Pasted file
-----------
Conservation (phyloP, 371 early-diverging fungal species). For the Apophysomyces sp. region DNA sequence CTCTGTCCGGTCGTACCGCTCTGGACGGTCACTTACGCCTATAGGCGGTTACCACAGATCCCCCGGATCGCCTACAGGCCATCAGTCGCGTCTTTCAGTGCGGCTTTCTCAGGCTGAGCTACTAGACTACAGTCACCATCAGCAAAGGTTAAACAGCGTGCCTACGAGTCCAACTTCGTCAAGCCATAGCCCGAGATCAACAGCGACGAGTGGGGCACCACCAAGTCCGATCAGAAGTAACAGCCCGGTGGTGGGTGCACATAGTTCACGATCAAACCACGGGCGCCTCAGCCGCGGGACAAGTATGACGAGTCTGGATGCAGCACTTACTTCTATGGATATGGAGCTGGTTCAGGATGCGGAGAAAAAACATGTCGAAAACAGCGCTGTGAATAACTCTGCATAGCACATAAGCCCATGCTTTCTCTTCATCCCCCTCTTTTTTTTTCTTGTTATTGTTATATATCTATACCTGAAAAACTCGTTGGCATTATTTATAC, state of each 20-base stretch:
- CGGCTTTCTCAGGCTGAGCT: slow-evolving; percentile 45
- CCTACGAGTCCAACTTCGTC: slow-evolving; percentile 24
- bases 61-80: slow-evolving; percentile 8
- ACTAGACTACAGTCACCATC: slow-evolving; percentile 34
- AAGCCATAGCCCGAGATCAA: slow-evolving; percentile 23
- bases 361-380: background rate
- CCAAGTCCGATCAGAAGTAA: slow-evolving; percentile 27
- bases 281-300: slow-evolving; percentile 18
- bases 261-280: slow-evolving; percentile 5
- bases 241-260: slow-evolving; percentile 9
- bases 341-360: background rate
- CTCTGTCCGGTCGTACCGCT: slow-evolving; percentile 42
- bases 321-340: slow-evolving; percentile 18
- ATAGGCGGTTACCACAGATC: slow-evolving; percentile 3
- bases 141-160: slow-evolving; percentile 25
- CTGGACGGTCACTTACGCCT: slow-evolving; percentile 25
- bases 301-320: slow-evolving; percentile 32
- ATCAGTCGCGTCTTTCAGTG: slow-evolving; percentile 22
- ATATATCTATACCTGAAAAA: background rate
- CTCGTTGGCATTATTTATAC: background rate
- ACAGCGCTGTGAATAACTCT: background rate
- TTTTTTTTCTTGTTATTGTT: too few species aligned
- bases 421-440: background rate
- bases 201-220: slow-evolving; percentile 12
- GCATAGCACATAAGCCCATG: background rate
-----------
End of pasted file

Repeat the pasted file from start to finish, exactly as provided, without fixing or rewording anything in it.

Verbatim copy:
Conservation (phyloP, 371 early-diverging fungal species). For the Apophysomyces sp. region DNA sequence CTCTGTCCGGTCGTACCGCTCTGGACGGTCACTTACGCCTATAGGCGGTTACCACAGATCCCCCGGATCGCCTACAGGCCATCAGTCGCGTCTTTCAGTGCGGCTTTCTCAGGCTGAGCTACTAGACTACAGTCACCATCAGCAAAGGTTAAACAGCGTGCCTACGAGTCCAACTTCGTCAAGCCATAGCCCGAGATCAACAGCGACGAGTGGGGCACCACCAAGTCCGATCAGAAGTAACAGCCCGGTGGTGGGTGCACATAGTTCACGATCAAACCACGGGCGCCTCAGCCGCGGGACAAGTATGACGAGTCTGGATGCAGCACTTACTTCTATGGATATGGAGCTGGTTCAGGATGCGGAGAAAAAACATGTCGAAAACAGCGCTGTGAATAACTCTGCATAGCACATAAGCCCATGCTTTCTCTTCATCCCCCTCTTTTTTTTTCTTGTTATTGTTATATATCTATACCTGAAAAACTCGTTGGCATTATTTATAC, state of each 20-base stretch:
- CGGCTTTCTCAGGCTGAGCT: slow-evolving; percentile 45
- CCTACGAGTCCAACTTCGTC: slow-evolving; percentile 24
- bases 61-80: slow-evolving; percentile 8
- ACTAGACTACAGTCACCATC: slow-evolving; percentile 34
- AAGCCATAGCCCGAGATCAA: slow-evolving; percentile 23
- bases 361-380: background rate
- CCAAGTCCGATCAGAAGTAA: slow-evolving; percentile 27
- bases 281-300: slow-evolving; percentile 18
- bases 261-280: slow-evolving; percentile 5
- bases 241-260: slow-evolving; percentile 9
- bases 341-360: background rate
- CTCTGTCCGGTCGTACCGCT: slow-evolving; percentile 42
- bases 321-340: slow-evolving; percentile 18
- ATAGGCGGTTACCACAGATC: slow-evolving; percentile 3
- bases 141-160: slow-evolving; percentile 25
- CTGGACGGTCACTTACGCCT: slow-evolving; percentile 25
- bases 301-320: slow-evolving; percentile 32
- ATCAGTCGCGTCTTTCAGTG: slow-evolving; percentile 22
- ATATATCTATACCTGAAAAA: background rate
- CTCGTTGGCATTATTTATAC: background rate
- ACAGCGCTGTGAATAACTCT: background rate
- TTTTTTTTCTTGTTATTGTT: too few species aligned
- bases 421-440: background rate
- bases 201-220: slow-evolving; percentile 12
- GCATAGCACATAAGCCCATG: background rate